• m_nFlags - bitmask of k_nSteamNetworkingSend_xxx flags.

All other fields are currently reserved and should not be modified.

The library will take ownership of the message structures. They may be modified or become invalid at any time, so you must not read them after passing them to this function.

pOutMessageNumberOrResult is an optional array that will receive, for each message, the message number that was assigned to the message if sending was successful. If sending failed, then a negative EResult value is placed into the array. For example, the array will hold -k_EResultInvalidState if the connection was in an invalid state. See SendMessageToConnection for possible failure codes.


EResult FlushMessagesOnConnection( HSteamNetConnection hConn );
Flush any messages waiting on the Nagle timer and send them at the next transmission opportunity (often that means right now).

If Nagle is enabled (it's on by default) then when calling SendMessageToConnection the message will be buffered, up to the Nagle time before being sent, to merge small messages into the same packet. (See k_ESteamNetworkingConfig_NagleTime)

  • k_EResultInvalidParam: invalid connection handle
  • k_EResultInvalidState: connection is in an invalid state
  • k_EResultNoConnection: connection has ended
  • k_EResultIgnored: We weren't (yet) connected, so this operation has no effect.


int ReceiveMessagesOnConnection( HSteamNetConnection hConn, SteamNetworkingMessage_t **ppOutMessages, int nMaxMessages );
Fetch the next available message(s) from the connection, if any. Returns the number of messages returned into your array, up to nMaxMessages.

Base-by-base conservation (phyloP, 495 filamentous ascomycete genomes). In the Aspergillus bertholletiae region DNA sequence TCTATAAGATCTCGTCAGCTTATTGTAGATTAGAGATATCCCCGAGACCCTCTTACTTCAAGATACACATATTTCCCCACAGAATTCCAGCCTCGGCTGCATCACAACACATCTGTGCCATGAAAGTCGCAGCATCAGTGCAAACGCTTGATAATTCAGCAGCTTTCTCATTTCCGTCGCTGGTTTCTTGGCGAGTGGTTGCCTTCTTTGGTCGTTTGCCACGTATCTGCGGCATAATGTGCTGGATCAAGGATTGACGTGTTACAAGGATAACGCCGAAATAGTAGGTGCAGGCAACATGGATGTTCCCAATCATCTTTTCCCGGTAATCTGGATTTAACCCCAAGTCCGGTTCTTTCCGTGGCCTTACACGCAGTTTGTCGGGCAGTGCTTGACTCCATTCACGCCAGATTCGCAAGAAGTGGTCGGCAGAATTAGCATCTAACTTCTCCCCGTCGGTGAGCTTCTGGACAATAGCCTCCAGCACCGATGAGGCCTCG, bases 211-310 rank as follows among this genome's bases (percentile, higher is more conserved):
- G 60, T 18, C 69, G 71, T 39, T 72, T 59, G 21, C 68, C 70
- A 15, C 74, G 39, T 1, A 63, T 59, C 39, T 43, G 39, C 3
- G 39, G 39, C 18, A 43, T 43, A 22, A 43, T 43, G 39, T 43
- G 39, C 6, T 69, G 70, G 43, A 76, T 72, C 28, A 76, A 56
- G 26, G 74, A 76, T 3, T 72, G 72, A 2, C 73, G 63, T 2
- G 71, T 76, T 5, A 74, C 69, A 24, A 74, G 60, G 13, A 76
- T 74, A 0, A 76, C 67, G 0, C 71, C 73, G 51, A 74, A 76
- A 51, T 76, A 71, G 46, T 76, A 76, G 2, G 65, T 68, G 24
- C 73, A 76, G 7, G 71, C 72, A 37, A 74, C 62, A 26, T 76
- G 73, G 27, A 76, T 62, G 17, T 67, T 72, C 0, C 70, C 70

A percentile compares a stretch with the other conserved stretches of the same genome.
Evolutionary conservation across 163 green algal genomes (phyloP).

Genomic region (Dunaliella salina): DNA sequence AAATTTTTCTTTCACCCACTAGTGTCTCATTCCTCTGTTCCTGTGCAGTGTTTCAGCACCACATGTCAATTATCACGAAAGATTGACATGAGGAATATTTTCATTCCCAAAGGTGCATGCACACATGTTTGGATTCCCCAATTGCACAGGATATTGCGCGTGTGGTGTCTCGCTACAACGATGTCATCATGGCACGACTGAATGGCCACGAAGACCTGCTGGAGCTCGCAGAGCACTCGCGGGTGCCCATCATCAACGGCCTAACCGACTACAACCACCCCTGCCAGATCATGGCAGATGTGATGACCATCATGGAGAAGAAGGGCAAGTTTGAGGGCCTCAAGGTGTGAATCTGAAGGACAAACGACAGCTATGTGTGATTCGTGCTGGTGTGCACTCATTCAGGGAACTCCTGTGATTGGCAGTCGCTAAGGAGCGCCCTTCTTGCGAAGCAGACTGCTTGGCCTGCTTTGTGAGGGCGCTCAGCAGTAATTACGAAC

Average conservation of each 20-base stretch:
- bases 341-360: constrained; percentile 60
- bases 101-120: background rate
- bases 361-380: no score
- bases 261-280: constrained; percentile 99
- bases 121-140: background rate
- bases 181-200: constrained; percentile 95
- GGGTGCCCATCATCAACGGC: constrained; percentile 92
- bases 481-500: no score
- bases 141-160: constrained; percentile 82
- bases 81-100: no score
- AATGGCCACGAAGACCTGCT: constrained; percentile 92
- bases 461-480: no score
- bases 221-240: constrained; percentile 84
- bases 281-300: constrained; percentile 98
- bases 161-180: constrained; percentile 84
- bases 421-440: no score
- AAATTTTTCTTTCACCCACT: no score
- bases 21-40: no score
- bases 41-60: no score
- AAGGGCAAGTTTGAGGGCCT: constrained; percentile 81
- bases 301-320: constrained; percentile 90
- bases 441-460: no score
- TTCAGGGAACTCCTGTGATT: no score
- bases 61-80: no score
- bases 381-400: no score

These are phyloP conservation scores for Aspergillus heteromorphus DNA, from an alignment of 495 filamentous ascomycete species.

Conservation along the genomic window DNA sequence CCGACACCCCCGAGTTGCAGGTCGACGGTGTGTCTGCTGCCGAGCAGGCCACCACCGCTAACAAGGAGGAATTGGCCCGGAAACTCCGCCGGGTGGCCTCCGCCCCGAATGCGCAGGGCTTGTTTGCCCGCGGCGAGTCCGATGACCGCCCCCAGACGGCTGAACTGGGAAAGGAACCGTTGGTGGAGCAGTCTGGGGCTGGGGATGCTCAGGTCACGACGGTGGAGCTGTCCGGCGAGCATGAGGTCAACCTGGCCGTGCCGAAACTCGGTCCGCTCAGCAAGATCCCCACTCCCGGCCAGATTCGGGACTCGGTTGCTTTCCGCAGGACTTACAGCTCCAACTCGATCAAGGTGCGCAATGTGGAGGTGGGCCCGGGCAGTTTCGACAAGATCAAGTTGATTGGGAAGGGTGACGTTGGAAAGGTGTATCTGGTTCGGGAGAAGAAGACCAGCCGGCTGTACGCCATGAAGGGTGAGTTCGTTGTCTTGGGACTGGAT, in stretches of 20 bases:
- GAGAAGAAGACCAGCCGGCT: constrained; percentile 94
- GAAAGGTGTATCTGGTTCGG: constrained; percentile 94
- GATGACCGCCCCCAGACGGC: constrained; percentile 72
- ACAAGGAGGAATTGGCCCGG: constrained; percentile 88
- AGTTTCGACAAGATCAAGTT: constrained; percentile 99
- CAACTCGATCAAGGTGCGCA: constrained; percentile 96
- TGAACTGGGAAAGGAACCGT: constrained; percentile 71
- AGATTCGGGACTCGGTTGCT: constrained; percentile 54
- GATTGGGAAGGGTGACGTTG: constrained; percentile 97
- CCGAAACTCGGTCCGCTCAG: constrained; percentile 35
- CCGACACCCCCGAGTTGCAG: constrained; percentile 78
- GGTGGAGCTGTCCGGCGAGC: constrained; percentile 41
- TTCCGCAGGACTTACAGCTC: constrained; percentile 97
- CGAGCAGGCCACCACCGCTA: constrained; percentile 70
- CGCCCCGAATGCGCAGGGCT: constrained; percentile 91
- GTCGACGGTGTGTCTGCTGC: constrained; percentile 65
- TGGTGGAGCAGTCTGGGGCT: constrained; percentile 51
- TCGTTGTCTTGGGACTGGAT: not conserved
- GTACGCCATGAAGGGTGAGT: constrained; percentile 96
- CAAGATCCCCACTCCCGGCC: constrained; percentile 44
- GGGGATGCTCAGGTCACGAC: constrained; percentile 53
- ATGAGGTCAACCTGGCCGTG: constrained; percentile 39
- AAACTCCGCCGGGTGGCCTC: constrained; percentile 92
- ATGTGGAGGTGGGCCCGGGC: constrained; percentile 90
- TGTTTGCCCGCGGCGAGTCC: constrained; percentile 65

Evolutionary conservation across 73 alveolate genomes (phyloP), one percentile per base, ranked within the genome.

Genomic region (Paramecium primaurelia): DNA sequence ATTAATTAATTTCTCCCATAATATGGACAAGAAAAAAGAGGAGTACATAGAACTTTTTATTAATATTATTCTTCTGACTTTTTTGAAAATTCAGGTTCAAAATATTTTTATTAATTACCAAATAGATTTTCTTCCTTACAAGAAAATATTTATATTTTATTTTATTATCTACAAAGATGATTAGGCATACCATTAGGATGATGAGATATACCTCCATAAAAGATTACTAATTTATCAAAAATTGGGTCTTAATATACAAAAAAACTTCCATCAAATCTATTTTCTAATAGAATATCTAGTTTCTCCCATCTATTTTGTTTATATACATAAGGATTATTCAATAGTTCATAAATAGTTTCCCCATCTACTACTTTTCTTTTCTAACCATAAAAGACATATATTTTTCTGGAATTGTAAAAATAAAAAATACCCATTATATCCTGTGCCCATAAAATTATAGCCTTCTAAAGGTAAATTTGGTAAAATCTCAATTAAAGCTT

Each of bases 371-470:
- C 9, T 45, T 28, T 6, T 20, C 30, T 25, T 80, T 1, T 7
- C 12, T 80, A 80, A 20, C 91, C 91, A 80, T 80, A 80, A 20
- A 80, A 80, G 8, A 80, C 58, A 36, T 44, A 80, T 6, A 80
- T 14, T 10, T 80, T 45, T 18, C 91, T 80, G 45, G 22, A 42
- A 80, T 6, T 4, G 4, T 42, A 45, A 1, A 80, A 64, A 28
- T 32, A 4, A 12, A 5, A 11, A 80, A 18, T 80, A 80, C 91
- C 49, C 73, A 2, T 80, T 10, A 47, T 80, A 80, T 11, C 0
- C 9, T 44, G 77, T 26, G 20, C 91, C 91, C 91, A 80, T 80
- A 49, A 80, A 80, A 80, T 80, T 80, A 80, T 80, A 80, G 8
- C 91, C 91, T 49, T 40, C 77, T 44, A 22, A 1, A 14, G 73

If the connection handle is invalid, -1 is returned. If no data is available, 0, is returned.

The order of the messages returned in the array is relevant. Reliable messages will be received in the order they were sent (and with the same sizes --- see SendMessageToConnection for on this subtle difference from a stream socket).

Unreliable messages may be dropped, or delivered out of order with respect to each other or with respect to reliable messages.

If any messages are returned, you MUST call SteamNetworkingMessage_t::Release() to each of them free up resources after you are done. It is safe to keep the object alive for a little while (put it into some queue, etc), and you may call Release() from any thread.

Polling many connections efficiently

A poll group is a set of connections that can be polled efficiently. (In this API, to "poll" a connection means to retrieve all pending messages. We actually don't have an API to "poll" the connection state, like BSD sockets.)


HSteamNetPollGroup CreatePollGroup()
Create a new poll group.

You should destroy the poll group when you are done using DestroyPollGroup.


bool DestroyPollGroup( HSteamNetPollGroup hPollGroup )
Destroy a poll group created with CreatePollGroup.

If there are any connections in the poll group, they are removed from the group, and left in a state where they are not part of any poll group. Returns false if passed an invalid poll group handle.


bool SetConnectionPollGroup( HSteamNetConnection hConn, HSteamNetPollGroup hPollGroup );

Assign a connection to a poll group. Note that a connection may only belong to a single poll group. Adding a connection to a poll group implicitly removes it from any other poll group it is in.

You can pass k_HSteamNetPollGroup_Invalid to remove a connection from its current poll group without adding it to a new poll group.

If there are received messages currently pending on the connection, an attempt is made to add them to the queue of messages for the poll group in approximately the order that would have applied if the connection was already part of the poll group at the time that the messages were received.

Returns false if the connection handle is invalid, or if the poll group handle is invalid (and not k_HSteamNetPollGroup_Invalid).


int ReceiveMessagesOnPollGroup( HSteamNetPollGroup hPollGroup, SteamNetworkingMessage_t **ppOutMessages, int nMaxMessages );